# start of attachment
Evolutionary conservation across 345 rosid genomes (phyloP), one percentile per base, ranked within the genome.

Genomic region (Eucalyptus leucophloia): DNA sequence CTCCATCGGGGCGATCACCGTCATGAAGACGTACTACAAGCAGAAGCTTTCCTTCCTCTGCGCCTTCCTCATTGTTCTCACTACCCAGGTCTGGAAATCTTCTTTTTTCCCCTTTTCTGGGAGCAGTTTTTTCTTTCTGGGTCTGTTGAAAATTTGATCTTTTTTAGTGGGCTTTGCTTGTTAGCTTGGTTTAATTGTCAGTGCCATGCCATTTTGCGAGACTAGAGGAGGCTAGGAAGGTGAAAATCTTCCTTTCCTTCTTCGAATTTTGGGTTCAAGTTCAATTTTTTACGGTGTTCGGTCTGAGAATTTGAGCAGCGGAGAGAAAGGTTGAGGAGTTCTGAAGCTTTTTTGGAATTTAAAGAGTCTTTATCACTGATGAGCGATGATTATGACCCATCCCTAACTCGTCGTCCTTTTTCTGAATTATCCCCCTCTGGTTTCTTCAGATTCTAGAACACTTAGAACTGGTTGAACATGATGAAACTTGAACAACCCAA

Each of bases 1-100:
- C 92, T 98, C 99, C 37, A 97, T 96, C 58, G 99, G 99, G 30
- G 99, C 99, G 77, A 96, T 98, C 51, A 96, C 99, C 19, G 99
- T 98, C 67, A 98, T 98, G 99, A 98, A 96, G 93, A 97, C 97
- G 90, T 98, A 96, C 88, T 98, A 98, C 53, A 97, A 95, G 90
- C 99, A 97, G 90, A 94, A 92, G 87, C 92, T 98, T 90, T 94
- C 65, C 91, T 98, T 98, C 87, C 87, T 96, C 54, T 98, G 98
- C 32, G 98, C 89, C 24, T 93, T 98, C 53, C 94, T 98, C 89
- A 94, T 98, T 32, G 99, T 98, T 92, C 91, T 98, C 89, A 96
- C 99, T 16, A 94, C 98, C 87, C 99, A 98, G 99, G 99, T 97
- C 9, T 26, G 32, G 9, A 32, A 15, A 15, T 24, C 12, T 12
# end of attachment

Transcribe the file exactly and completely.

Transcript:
Evolutionary conservation across 345 rosid genomes (phyloP), one percentile per base, ranked within the genome.

Genomic region (Eucalyptus leucophloia): DNA sequence CTCCATCGGGGCGATCACCGTCATGAAGACGTACTACAAGCAGAAGCTTTCCTTCCTCTGCGCCTTCCTCATTGTTCTCACTACCCAGGTCTGGAAATCTTCTTTTTTCCCCTTTTCTGGGAGCAGTTTTTTCTTTCTGGGTCTGTTGAAAATTTGATCTTTTTTAGTGGGCTTTGCTTGTTAGCTTGGTTTAATTGTCAGTGCCATGCCATTTTGCGAGACTAGAGGAGGCTAGGAAGGTGAAAATCTTCCTTTCCTTCTTCGAATTTTGGGTTCAAGTTCAATTTTTTACGGTGTTCGGTCTGAGAATTTGAGCAGCGGAGAGAAAGGTTGAGGAGTTCTGAAGCTTTTTTGGAATTTAAAGAGTCTTTATCACTGATGAGCGATGATTATGACCCATCCCTAACTCGTCGTCCTTTTTCTGAATTATCCCCCTCTGGTTTCTTCAGATTCTAGAACACTTAGAACTGGTTGAACATGATGAAACTTGAACAACCCAA

Each of bases 1-100:
- C 92, T 98, C 99, C 37, A 97, T 96, C 58, G 99, G 99, G 30
- G 99, C 99, G 77, A 96, T 98, C 51, A 96, C 99, C 19, G 99
- T 98, C 67, A 98, T 98, G 99, A 98, A 96, G 93, A 97, C 97
- G 90, T 98, A 96, C 88, T 98, A 98, C 53, A 97, A 95, G 90
- C 99, A 97, G 90, A 94, A 92, G 87, C 92, T 98, T 90, T 94
- C 65, C 91, T 98, T 98, C 87, C 87, T 96, C 54, T 98, G 98
- C 32, G 98, C 89, C 24, T 93, T 98, C 53, C 94, T 98, C 89
- A 94, T 98, T 32, G 99, T 98, T 92, C 91, T 98, C 89, A 96
- C 99, T 16, A 94, C 98, C 87, C 99, A 98, G 99, G 99, T 97
- C 9, T 26, G 32, G 9, A 32, A 15, A 15, T 24, C 12, T 12